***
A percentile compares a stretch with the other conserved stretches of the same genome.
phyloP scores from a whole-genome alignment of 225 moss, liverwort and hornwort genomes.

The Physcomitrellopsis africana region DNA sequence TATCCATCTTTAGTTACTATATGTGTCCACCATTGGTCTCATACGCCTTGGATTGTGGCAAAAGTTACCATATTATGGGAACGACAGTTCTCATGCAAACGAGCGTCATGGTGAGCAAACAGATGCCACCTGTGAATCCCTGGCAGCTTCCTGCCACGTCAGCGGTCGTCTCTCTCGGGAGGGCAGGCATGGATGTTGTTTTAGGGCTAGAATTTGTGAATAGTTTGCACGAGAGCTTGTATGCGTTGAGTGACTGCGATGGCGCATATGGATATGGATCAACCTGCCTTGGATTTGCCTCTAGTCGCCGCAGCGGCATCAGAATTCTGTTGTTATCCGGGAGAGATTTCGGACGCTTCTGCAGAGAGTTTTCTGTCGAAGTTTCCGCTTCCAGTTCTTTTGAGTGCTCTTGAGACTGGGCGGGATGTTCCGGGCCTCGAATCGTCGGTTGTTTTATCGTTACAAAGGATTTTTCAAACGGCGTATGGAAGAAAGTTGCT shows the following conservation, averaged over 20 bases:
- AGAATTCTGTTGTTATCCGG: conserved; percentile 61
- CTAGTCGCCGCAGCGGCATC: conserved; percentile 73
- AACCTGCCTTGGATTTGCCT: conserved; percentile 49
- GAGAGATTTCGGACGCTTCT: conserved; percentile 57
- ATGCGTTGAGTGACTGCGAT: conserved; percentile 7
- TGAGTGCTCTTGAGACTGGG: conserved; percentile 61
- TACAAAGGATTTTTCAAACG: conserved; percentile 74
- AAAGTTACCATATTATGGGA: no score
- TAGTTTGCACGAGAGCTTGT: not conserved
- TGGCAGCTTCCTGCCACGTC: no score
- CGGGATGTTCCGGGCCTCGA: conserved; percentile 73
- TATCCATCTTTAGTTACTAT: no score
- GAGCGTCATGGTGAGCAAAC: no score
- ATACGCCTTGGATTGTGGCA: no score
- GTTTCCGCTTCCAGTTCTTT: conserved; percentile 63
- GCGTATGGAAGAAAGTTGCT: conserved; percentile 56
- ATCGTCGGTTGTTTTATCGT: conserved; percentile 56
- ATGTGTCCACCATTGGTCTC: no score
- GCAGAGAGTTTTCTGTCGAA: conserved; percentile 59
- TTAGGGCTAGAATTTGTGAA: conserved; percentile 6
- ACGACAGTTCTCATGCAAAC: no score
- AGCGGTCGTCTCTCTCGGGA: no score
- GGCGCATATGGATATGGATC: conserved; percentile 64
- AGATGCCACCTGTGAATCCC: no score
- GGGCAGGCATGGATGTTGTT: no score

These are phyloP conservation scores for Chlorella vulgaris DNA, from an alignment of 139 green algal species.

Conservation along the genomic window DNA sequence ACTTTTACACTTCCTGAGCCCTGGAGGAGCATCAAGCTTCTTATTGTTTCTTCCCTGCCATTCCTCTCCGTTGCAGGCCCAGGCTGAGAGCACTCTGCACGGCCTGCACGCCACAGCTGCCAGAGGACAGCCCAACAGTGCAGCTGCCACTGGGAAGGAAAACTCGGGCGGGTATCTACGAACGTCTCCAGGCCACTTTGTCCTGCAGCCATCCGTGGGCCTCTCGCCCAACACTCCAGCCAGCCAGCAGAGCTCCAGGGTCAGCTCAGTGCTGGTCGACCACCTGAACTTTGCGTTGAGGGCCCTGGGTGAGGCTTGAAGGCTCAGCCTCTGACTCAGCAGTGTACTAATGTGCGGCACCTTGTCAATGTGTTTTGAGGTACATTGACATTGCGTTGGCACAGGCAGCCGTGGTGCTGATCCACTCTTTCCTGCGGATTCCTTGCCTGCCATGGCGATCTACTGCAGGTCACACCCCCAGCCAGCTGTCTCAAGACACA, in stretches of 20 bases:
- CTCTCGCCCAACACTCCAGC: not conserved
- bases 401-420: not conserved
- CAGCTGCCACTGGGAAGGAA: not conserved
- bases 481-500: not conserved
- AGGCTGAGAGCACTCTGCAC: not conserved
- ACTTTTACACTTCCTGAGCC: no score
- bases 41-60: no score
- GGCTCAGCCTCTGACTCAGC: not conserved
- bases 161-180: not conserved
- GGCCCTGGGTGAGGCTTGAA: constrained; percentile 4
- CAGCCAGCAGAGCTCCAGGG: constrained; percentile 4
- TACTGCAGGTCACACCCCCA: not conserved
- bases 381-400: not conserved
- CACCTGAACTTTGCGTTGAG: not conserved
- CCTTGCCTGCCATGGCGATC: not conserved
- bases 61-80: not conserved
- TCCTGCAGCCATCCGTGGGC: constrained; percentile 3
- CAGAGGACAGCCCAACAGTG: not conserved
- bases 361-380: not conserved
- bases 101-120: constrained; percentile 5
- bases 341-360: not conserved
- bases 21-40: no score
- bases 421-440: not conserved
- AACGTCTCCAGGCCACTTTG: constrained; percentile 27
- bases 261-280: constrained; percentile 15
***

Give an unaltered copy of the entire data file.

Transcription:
A percentile compares a stretch with the other conserved stretches of the same genome.
phyloP scores from a whole-genome alignment of 225 moss, liverwort and hornwort genomes.

The Physcomitrellopsis africana region DNA sequence TATCCATCTTTAGTTACTATATGTGTCCACCATTGGTCTCATACGCCTTGGATTGTGGCAAAAGTTACCATATTATGGGAACGACAGTTCTCATGCAAACGAGCGTCATGGTGAGCAAACAGATGCCACCTGTGAATCCCTGGCAGCTTCCTGCCACGTCAGCGGTCGTCTCTCTCGGGAGGGCAGGCATGGATGTTGTTTTAGGGCTAGAATTTGTGAATAGTTTGCACGAGAGCTTGTATGCGTTGAGTGACTGCGATGGCGCATATGGATATGGATCAACCTGCCTTGGATTTGCCTCTAGTCGCCGCAGCGGCATCAGAATTCTGTTGTTATCCGGGAGAGATTTCGGACGCTTCTGCAGAGAGTTTTCTGTCGAAGTTTCCGCTTCCAGTTCTTTTGAGTGCTCTTGAGACTGGGCGGGATGTTCCGGGCCTCGAATCGTCGGTTGTTTTATCGTTACAAAGGATTTTTCAAACGGCGTATGGAAGAAAGTTGCT shows the following conservation, averaged over 20 bases:
- AGAATTCTGTTGTTATCCGG: conserved; percentile 61
- CTAGTCGCCGCAGCGGCATC: conserved; percentile 73
- AACCTGCCTTGGATTTGCCT: conserved; percentile 49
- GAGAGATTTCGGACGCTTCT: conserved; percentile 57
- ATGCGTTGAGTGACTGCGAT: conserved; percentile 7
- TGAGTGCTCTTGAGACTGGG: conserved; percentile 61
- TACAAAGGATTTTTCAAACG: conserved; percentile 74
- AAAGTTACCATATTATGGGA: no score
- TAGTTTGCACGAGAGCTTGT: not conserved
- TGGCAGCTTCCTGCCACGTC: no score
- CGGGATGTTCCGGGCCTCGA: conserved; percentile 73
- TATCCATCTTTAGTTACTAT: no score
- GAGCGTCATGGTGAGCAAAC: no score
- ATACGCCTTGGATTGTGGCA: no score
- GTTTCCGCTTCCAGTTCTTT: conserved; percentile 63
- GCGTATGGAAGAAAGTTGCT: conserved; percentile 56
- ATCGTCGGTTGTTTTATCGT: conserved; percentile 56
- ATGTGTCCACCATTGGTCTC: no score
- GCAGAGAGTTTTCTGTCGAA: conserved; percentile 59
- TTAGGGCTAGAATTTGTGAA: conserved; percentile 6
- ACGACAGTTCTCATGCAAAC: no score
- AGCGGTCGTCTCTCTCGGGA: no score
- GGCGCATATGGATATGGATC: conserved; percentile 64
- AGATGCCACCTGTGAATCCC: no score
- GGGCAGGCATGGATGTTGTT: no score

These are phyloP conservation scores for Chlorella vulgaris DNA, from an alignment of 139 green algal species.

Conservation along the genomic window DNA sequence ACTTTTACACTTCCTGAGCCCTGGAGGAGCATCAAGCTTCTTATTGTTTCTTCCCTGCCATTCCTCTCCGTTGCAGGCCCAGGCTGAGAGCACTCTGCACGGCCTGCACGCCACAGCTGCCAGAGGACAGCCCAACAGTGCAGCTGCCACTGGGAAGGAAAACTCGGGCGGGTATCTACGAACGTCTCCAGGCCACTTTGTCCTGCAGCCATCCGTGGGCCTCTCGCCCAACACTCCAGCCAGCCAGCAGAGCTCCAGGGTCAGCTCAGTGCTGGTCGACCACCTGAACTTTGCGTTGAGGGCCCTGGGTGAGGCTTGAAGGCTCAGCCTCTGACTCAGCAGTGTACTAATGTGCGGCACCTTGTCAATGTGTTTTGAGGTACATTGACATTGCGTTGGCACAGGCAGCCGTGGTGCTGATCCACTCTTTCCTGCGGATTCCTTGCCTGCCATGGCGATCTACTGCAGGTCACACCCCCAGCCAGCTGTCTCAAGACACA, in stretches of 20 bases:
- CTCTCGCCCAACACTCCAGC: not conserved
- bases 401-420: not conserved
- CAGCTGCCACTGGGAAGGAA: not conserved
- bases 481-500: not conserved
- AGGCTGAGAGCACTCTGCAC: not conserved
- ACTTTTACACTTCCTGAGCC: no score
- bases 41-60: no score
- GGCTCAGCCTCTGACTCAGC: not conserved
- bases 161-180: not conserved
- GGCCCTGGGTGAGGCTTGAA: constrained; percentile 4
- CAGCCAGCAGAGCTCCAGGG: constrained; percentile 4
- TACTGCAGGTCACACCCCCA: not conserved
- bases 381-400: not conserved
- CACCTGAACTTTGCGTTGAG: not conserved
- CCTTGCCTGCCATGGCGATC: not conserved
- bases 61-80: not conserved
- TCCTGCAGCCATCCGTGGGC: constrained; percentile 3
- CAGAGGACAGCCCAACAGTG: not conserved
- bases 361-380: not conserved
- bases 101-120: constrained; percentile 5
- bases 341-360: not conserved
- bases 21-40: no score
- bases 421-440: not conserved
- AACGTCTCCAGGCCACTTTG: constrained; percentile 27
- bases 261-280: constrained; percentile 15